A Lesson from Napoleon for Mr Bush

Roundup: Historians' Take

Dmitry Shlapentokh, historian and contributing fellow for Central European and Eurasian studies at the Hudson Institute, writing in the Straits Times (Singapore) (Feb. 16, 2004)

AS RECENTLY revealed by American inspectors in Iraq, Saddam Hussein did not have any stockpiles of weapons of mass destruction, the major pretext for the war. This discovery, or lack thereof, provided a fresh line of attack on the present administration from an array of political opponents who pushed President George W. Bush to launch a special investigation into what was seen as a gross intelligence failure.

There was strong pressure to make Central Intelligence Agency chief George Tenet personally responsible for the debacle. Those journalists who were against the war from the start became especially vitriolic in their attacks on Mr Bush and his advisers.

New York Times columnist Maureen Dowd has pointed out that Mr Bush read Fyodor Dostoevsky's Crime And Punishment and failed to draw an appropriate conclusion from the work - that unbridled hubris should be restrained and no one should break the law, under threat of punishment.

YET Mr Bush could hardly draw this conclusion, for his hubris is of quite a different sort from that which drove the protagonist of the Dostoevsky novel.

Raskolnikov, the protagonist of the novel, was a poor student who robbed and killed an old woman pawnbroker. He justified this action by the assumption that extraordinary people should be beyond the norm. While Dostoevsky was influenced by a variety of people, Raskolnikov clearly stated who inspired him - Napoleon Bonaparte, who became emperor exactly 200 years ago in 1804.

Raskolnikov was inspired by Napoleon, but he was quite different from the latter, at least in the nature of his hubris. His ambition was purely personal and could be easily changed and controlled. In the case of Napoleon, the hubris was institutional.

The huge armies of the empire, the resources of the entire nation used totally for the war, and an almost endless chain of victories, from Valmy, the first great victory of the French republican troops, long before Napoleon's rule, to Austerlitz and beyond, created a powerful impetus for imperial expansion.

The army, the bureaucracy, and the majority of the French - all of them were carried along by the chain of victories and demanded the continuation of imperial conquest.

Napoleon's ambitions were not so much personal as they were the ambitions of the entire nation riding on the crest of what seemed to be endless success. It is quite likely that any other French general would have followed the same road until a debacle similar to the Russian campaign showed the limits of expansion.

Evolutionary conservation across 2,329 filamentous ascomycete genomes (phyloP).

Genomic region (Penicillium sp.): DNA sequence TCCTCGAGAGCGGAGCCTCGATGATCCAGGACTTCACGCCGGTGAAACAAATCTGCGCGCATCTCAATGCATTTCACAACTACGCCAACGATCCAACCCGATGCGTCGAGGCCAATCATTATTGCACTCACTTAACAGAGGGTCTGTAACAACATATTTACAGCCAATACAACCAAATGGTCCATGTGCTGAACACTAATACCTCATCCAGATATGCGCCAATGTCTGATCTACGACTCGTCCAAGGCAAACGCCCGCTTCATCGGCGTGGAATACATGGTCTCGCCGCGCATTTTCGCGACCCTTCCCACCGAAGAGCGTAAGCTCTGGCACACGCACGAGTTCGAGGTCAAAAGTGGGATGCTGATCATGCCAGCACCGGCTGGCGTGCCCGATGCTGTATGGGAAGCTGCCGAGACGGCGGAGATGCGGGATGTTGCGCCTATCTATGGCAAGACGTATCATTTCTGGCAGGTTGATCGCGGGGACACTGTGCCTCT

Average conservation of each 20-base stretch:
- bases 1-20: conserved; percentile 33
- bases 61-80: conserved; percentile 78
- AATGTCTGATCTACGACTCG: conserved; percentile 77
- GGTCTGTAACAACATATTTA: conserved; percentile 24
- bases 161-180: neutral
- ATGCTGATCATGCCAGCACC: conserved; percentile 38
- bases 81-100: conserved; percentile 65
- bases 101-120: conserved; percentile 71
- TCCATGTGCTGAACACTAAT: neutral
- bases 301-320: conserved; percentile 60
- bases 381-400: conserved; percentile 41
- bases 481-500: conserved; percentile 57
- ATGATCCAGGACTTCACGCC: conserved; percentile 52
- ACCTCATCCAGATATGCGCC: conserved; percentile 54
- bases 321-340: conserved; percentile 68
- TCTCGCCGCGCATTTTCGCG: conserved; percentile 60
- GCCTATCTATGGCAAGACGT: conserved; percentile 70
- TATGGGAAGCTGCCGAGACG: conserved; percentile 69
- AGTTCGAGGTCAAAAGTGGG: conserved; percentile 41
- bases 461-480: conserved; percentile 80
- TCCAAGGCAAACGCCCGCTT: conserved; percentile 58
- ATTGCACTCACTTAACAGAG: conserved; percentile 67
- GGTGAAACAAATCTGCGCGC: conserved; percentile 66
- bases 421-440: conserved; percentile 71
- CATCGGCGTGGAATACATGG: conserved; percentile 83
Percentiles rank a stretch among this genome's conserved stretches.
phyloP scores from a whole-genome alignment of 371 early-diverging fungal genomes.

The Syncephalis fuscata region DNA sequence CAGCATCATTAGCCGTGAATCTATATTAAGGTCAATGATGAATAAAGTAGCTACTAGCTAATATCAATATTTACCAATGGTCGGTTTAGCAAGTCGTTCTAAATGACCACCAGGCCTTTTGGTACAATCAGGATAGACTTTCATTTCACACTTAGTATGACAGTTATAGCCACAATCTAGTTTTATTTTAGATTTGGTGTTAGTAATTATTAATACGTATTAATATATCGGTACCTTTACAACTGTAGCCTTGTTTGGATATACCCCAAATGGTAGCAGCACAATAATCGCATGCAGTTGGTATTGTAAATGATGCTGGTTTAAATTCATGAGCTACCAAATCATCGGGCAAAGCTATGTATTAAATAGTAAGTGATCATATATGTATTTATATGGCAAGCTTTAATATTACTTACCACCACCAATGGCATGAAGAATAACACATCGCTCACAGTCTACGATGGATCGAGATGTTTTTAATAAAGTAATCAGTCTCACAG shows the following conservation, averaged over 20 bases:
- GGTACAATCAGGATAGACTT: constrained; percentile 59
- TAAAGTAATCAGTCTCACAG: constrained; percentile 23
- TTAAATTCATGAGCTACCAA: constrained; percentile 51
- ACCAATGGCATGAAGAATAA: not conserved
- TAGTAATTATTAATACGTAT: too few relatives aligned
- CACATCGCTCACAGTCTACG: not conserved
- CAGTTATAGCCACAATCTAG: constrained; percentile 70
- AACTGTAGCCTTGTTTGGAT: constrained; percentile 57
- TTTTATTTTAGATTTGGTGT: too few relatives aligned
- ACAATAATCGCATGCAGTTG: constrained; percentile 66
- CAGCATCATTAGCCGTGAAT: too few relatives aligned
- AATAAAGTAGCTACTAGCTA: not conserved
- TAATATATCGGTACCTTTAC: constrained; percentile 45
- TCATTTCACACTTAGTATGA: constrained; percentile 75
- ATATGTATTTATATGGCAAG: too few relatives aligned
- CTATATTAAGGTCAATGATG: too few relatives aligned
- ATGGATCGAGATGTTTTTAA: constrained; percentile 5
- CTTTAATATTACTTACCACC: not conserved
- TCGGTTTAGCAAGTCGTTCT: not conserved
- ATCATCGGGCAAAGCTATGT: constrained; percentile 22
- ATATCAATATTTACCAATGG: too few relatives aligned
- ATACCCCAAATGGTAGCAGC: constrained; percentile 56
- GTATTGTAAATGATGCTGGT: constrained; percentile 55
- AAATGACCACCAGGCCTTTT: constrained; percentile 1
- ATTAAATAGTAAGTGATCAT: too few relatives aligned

If Napoleon had read a book similar to Crime And Punishment, he would not have been able to stop his ambitions, even if he had been an attentive reader.

The forces which pushed him to the Russian snow were beyond him. And in fact, the assumption that Napoleon was driven by extra-personal forces was shared by the great contemporary of Dostoevsky - Leo Tolstoy.

THE same could be said about Mr Bush. His Iraq war was brought about not just by his desire to eliminate an enemy of his father, eliminate potential danger for the United States, please the oil companies, or manifest his macho personality. His war and hubris were institutionalised.

He inherited from Mr Bill Clinton, who supposedly was absolutely different from Mr Bush, the greatest military force in human history, and the continuous Austerlitzes of the geopolitical success caused by the collapse of the Soviet Union - the creator of a huge geopolitical void.

All these created a great impersonal force which carried Mr Bush to the sands of Iraq with almost the same inevitability as the forces that pushed Napoleon to the Russian snow. Thus the problem is not just that Mr Bush did not read well and did not draw the appropriate conclusions from the book provided to him by his advisers, or that bad intelligence and the President and his advisers plainly misled the public. The problem was much deeper.

THE American elite, in fact the nation, should seriously reconsider American foreign policy and ponder the limits of American geopolitical might, not trivialise the problem by reducing it to bad personal features of the President or his advisers or sub-standard intelligence.

And if this is not done, there is a chance that the waters of the Tigris and Euphrates, or any river the US army might cross while following the 'doctrine of pre-emption', could well be transformed into Berezina, the river Napoleon crossed on his way back from his disastrous Russian campaign.

It was here that, observing his decimated Grand Army, he made his famous statement, that from the great to the ridiculous is just one step.

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